Friday, September 14, 2012
Thursday, September 13, 2012
Saturday, May 26, 2012
Thursday, May 24, 2012
Saturday, May 12, 2012
Wednesday, May 9, 2012
One agent I currently have my eye on said she accepts 1-10 new clients per year. She receives over 50 queries per day. So I have a 1-10 in 15000 chance of her choosing to represent me. The 1-in-5 odds of this contest seemed promising.
So, like a 20-something girl headed out to a singles mixer in an outfit she spent half her paycheck on, I put myself out there again. And I went home alone.
Maybe it should be comforting that many of the writers chosen for the contest appear to have a history with the judges. Among the winners, there were judges’ critique partners, online friends, people whose partial or full manuscripts the judges have already read. But it doesn’t. If my content were strong enough, I would have managed to rise to the top 40 entrants. That’s a lot of winners, my friends, far from an impossible nut to crack.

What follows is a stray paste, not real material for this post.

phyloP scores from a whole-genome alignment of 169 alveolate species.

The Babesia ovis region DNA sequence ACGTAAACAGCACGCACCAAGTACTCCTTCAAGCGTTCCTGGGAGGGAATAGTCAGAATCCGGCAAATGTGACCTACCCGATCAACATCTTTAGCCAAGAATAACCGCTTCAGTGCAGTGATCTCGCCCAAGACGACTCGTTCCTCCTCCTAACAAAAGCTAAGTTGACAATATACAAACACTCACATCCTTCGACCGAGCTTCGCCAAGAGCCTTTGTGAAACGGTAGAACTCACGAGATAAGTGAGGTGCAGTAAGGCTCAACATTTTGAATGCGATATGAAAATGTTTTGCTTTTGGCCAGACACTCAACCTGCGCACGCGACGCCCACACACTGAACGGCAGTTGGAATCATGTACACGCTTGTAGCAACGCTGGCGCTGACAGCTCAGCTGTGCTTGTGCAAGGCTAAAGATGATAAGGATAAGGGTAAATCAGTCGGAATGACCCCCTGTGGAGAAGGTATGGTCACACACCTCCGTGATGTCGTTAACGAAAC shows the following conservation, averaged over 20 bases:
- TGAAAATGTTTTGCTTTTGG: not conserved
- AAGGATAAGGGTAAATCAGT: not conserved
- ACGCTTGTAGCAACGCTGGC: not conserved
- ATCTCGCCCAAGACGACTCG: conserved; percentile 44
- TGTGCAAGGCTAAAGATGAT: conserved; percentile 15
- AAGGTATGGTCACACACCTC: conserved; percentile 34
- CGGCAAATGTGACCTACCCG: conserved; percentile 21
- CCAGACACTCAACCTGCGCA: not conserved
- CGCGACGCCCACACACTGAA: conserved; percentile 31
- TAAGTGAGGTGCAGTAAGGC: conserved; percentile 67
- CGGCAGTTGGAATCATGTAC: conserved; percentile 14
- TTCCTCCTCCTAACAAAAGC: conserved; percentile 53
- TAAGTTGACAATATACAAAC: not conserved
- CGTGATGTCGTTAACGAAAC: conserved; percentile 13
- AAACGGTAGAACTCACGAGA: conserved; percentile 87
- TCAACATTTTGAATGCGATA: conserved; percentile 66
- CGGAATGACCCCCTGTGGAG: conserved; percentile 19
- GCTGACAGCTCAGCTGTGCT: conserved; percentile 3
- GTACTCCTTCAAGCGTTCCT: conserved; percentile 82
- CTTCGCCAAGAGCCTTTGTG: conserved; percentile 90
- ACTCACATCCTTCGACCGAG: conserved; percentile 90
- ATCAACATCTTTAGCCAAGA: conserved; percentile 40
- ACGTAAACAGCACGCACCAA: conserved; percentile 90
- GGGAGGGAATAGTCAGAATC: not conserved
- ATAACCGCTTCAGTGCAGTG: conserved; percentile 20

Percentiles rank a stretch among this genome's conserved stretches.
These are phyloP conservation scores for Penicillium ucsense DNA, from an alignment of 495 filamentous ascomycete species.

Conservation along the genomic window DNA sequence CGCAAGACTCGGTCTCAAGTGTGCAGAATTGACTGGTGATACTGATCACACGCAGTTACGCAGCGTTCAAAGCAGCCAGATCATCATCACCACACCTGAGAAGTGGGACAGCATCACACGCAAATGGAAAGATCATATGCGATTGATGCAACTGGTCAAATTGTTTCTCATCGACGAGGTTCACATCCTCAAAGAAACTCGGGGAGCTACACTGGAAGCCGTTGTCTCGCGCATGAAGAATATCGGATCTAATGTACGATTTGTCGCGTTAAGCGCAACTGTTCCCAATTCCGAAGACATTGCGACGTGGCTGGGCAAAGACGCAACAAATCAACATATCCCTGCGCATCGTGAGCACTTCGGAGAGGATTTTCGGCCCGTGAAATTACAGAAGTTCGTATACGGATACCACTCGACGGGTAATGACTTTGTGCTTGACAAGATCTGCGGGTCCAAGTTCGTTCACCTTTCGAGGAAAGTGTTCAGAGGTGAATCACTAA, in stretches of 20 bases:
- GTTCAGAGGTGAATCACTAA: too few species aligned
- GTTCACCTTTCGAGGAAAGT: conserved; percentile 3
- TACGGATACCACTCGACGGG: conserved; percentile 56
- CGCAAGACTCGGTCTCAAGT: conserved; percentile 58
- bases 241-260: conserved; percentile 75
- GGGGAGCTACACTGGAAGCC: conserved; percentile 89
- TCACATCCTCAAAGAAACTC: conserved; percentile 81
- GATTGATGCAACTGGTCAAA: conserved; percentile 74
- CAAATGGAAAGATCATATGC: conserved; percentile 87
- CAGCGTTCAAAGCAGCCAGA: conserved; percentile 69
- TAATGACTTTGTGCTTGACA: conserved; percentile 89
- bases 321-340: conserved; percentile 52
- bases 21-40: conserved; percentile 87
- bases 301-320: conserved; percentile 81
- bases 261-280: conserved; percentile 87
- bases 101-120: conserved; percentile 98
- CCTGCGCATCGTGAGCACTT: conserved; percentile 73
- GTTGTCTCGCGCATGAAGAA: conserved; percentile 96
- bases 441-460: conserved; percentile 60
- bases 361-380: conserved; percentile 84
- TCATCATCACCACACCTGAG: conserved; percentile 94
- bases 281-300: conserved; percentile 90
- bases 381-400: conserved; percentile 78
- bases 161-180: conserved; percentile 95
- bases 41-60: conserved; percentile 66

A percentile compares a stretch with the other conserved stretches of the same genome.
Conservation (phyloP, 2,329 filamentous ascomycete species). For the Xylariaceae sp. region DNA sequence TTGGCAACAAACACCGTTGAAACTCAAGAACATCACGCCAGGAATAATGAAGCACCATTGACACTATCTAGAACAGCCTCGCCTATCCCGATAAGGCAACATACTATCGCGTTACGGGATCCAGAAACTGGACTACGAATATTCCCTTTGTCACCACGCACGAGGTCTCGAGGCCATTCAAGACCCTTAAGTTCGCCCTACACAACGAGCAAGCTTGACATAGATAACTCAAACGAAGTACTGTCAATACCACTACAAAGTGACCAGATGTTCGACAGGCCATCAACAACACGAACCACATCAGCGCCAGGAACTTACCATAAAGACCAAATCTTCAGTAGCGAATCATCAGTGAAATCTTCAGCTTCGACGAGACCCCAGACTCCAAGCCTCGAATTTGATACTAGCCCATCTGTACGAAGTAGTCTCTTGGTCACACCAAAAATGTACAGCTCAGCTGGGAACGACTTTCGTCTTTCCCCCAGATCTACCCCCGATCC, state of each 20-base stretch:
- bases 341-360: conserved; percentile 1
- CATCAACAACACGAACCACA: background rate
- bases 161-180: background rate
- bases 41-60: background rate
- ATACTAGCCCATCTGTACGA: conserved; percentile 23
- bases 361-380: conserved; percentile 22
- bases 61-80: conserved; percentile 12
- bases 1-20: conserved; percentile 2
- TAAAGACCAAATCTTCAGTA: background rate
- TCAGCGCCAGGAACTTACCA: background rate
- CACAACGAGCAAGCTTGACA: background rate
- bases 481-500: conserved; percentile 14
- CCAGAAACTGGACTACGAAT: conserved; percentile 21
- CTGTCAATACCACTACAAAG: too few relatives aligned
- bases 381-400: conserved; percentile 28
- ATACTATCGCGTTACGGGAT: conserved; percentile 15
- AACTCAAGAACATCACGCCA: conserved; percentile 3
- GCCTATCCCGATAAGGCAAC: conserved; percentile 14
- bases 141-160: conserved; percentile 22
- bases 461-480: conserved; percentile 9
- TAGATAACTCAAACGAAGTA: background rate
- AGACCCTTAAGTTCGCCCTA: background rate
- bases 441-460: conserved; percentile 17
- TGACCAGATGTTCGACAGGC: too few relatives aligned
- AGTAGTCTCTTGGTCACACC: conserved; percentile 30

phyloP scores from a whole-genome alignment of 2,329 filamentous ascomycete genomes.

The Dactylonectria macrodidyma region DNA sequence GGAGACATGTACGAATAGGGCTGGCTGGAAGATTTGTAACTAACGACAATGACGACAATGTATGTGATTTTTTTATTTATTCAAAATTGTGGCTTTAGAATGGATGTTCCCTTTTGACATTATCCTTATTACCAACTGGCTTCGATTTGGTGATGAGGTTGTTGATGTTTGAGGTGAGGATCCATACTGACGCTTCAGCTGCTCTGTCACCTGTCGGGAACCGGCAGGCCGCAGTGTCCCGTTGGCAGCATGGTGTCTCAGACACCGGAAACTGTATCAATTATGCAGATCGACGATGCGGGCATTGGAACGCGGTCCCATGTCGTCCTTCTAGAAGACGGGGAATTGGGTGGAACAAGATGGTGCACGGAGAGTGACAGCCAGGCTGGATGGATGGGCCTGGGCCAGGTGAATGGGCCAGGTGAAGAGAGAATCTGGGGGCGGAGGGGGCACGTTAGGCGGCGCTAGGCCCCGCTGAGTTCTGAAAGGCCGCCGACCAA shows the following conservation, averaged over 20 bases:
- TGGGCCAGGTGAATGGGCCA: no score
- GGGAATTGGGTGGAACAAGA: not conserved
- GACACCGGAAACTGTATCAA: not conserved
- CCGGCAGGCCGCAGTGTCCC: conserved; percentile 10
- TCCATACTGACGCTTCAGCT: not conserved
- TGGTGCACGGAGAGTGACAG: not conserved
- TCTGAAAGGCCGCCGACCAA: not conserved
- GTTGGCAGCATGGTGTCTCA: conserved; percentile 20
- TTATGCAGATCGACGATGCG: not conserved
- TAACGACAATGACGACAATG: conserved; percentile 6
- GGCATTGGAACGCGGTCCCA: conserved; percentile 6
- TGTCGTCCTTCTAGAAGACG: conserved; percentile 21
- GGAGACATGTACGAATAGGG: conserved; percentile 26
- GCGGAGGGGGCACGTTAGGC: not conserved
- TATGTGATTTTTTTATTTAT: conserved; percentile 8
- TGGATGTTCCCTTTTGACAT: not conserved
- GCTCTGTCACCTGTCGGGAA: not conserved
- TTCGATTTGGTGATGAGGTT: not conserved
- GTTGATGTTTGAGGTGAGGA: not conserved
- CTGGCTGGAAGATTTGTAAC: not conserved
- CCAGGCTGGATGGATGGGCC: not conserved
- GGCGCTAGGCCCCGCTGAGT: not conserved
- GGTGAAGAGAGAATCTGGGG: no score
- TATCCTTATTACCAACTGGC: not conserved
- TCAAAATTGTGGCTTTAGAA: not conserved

And the judges’ picks overlapped quite a bit. Some entrants were picked by multiple judges and some that were picked by only one judge had other judges saying, “Yeah, I had her on my short list too.” So there appears to be somewhat of a consensus about what is good and what is not.
Wednesday, May 2, 2012
Most of you know I've been hard at work for the last year, finishing a novel. The first question everyone asks is - When does it come out? And the answer is - After I get an agent, do a bunch of rewrites, sell it to a publisher, do a bunch of rewrites and go through a rigorous editing and production process.